Physicians' perception of and attitudes towards patient safety culture and medical error reporting

환자안전 문화와 의료과오 보고에 대한 의사의 인식과 태도

  • Published : 2005.12.01


The objectives of this study were (1) to describe doctors' perception and attitudes toward patient safety culture and medical error reporting in their working unit and hospitals, (2) to examine whether these perception and attitudes differ by doctors' characteristics, such as sex, position, and specialties, and (3) to understand the relationship between overall perception of patient safety in their working unit and each sub domain of patient safety culture. A survey was conducted with 135 doctors working in a university hospital in Korea. After descriptive analyses and chi-square tests of subgroup differences, a multivariate-regression of overall perception of patient safety in their unit with sub-domains of patient safety culture was conducted. Overall, a significant proportion of doctors expressed negative perception of their working units' patient safety culture, many reporting potentials for patient safety problems to occur in their unit. They also negatively viewed their hospital leadership's commitment on patient safety. Regarding the patient safety in their working unit, doctors were most worried about staffing level and observance of safety procedures. Most doctors did not know how and which medical error to report. They also perceived that medical errors would work against them personally and penalize them. About 22 percent of respondents believed that even seriously harmful medical errors were not reported.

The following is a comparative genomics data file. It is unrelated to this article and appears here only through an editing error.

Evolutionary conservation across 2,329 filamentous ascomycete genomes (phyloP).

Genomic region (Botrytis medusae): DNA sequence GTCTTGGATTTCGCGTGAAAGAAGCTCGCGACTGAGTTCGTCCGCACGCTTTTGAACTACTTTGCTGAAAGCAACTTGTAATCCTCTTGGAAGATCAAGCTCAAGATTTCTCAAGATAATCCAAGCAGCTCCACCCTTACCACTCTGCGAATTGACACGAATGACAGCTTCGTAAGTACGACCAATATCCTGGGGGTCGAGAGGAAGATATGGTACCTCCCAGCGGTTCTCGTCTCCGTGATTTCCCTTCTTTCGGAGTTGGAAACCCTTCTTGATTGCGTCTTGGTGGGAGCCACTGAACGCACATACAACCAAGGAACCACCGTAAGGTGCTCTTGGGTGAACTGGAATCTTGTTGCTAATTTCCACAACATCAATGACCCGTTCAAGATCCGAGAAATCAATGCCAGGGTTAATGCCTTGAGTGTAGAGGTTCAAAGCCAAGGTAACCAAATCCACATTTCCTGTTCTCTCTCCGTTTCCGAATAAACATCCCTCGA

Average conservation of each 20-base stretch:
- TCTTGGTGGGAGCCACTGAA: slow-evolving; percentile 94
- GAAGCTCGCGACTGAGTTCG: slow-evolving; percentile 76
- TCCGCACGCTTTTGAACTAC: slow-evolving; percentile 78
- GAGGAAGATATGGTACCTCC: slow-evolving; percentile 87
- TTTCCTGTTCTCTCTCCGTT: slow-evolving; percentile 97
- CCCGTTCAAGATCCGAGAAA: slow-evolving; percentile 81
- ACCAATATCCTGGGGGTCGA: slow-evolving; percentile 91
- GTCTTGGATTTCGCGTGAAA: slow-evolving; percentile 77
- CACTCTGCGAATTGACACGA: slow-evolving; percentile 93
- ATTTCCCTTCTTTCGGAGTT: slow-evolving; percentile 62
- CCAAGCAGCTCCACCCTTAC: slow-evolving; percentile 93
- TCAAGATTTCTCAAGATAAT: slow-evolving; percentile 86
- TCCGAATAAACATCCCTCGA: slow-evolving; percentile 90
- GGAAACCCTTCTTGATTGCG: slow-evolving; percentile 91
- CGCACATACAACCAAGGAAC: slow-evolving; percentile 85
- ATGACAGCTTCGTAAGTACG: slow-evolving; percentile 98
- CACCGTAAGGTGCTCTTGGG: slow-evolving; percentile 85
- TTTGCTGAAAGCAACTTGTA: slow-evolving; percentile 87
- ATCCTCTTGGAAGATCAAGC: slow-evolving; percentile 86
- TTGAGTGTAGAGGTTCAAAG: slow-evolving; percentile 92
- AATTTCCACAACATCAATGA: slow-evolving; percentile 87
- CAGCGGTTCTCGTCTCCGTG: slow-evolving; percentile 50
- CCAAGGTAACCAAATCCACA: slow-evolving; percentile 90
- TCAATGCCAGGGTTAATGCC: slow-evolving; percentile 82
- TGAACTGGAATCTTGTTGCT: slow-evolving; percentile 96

Medical errors;Patient safety;Organizational culture;Error reporting


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